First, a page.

Colorado River managers are proposing a plan to protect Grand Canyon fish, but some say it’s not enough

Colorado River managers are proposing a plan to protect Grand Canyon fish, but some say it’s not enough

Federal water managers have proposed a new plan to protect the Grand Canyon’s native fish species, but conservation groups say it’s not enough.

Water levels in Lake Powell, the nation’s second-largest reservoir, have fallen to historic lows as the region struggles to rein in demand in response to drought conditions fueled by climate change. These lower water levels have allowed non-native fish to pass through Glen Canyon Dam, which holds back Lake Powell, and eat native fish that live on the other side, in the portion of the Colorado River that runs through the Grand Canyon.

The native species in question is the humpback, which is found nowhere on Earth except the Colorado River and its tributaries. It was previously considered “endangered,” but was downgraded to “endangered” in 2021. The fish continues to receive protection under the Endangered Species Act.

Lake Powell, which began filling in the 1960s, was stocked with non-native fish such as smallmouth bass for recreational fishing in 1982. Smallmouth bass prefer warm water near the surface of the reservoir. Now that the reservoir’s surface is lowered, the fish are able to move low enough to enter the pipes inside Glen Canyon Dam that allow water to pass from one side to the other.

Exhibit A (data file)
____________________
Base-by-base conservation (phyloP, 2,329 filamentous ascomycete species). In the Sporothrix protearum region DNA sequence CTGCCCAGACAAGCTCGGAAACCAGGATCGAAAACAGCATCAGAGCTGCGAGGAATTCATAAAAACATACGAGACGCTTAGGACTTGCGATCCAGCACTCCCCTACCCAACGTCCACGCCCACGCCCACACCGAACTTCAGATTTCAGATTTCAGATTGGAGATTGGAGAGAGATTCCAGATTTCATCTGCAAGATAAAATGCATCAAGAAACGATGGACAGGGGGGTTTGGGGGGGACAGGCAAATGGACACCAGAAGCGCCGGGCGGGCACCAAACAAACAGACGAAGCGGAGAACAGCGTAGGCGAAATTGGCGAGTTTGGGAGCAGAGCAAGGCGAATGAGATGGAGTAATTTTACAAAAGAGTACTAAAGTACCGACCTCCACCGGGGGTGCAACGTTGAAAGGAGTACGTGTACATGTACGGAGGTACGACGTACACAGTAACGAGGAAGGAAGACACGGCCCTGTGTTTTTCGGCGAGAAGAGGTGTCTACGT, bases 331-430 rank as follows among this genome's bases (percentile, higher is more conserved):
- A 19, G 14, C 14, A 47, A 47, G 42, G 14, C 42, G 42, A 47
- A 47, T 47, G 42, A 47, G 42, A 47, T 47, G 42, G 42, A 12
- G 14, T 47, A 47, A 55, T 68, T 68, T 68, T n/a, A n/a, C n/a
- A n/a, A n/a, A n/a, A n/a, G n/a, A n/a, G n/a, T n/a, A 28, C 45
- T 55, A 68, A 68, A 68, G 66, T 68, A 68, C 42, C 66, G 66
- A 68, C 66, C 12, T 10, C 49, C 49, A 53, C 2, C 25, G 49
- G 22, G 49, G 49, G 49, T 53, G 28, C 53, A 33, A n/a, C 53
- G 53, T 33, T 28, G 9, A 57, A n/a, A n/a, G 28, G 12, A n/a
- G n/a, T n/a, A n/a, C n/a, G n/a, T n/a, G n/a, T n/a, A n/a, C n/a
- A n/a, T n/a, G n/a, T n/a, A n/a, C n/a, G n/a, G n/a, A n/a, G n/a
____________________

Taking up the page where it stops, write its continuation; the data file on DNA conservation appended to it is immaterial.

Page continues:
The Bureau of Reclamation, the federal agency that manages dams and reservoirs in the West, released a draft plan to release water from the dam in northern Arizona. It proposed five new ways to manage releases from the dam in an effort to keep native fish thriving in the Colorado River below Lake Powell — four of which involve attempts to make the water cooler, disrupting the spawning patterns of non-native fish.

This 2023 chart shows the pipes through which Lake Powell fish can pass into the section of the Colorado River that flows through the Grand Canyon.

US Geological Survey

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Bureau of Reclamation

This 2023 chart shows the pipes through which Lake Powell fish can pass into the section of the Colorado River that flows through the Grand Canyon.

Taylor MacKinnon, Southwest director of the Center for Biological Diversity, objects to two elements of the draft plan. The first is tangible change, he said.

MacKinnon encouraged federal water managers to consider making physical changes to the dam’s intakes themselves — such as adding barriers — to prevent fish from passing through.

“The Bureau of Reclamation has a lot of smart engineers on staff,” he said. “The fact that they haven’t figured out how to do it yet shows that they haven’t made it a priority.”

The second issue described by MacKinnon is more ideological. He said federal water managers are not doing enough to consider the reservoir’s long-term viability in the face of a drought climate.

“Federal agencies need to become proactive,” he said. “They need to look at the science. They need to look at projections for future Colorado River flows in one or two decades. All of this information suggests that Glen Canyon Dam faces inevitable climate deadlock and inevitable obsolescence due to the climate.

Deadpool is the point at which the water in Lake Powell drops too low to pass water through Glen Canyon Dam. A number of conservation groups are encouraging water managers to consider a future in which the dam and reservoir are taken out of use.

The Bureau of Reclamation’s draft plan is now in a 45-day public comment period, which begins on February 9, 2024.

This story is part of ongoing Colorado River coverage, produced by KUNC in Colorado and supported by the Walton Family Foundation. KUNC is solely responsible for its editorial coverage.

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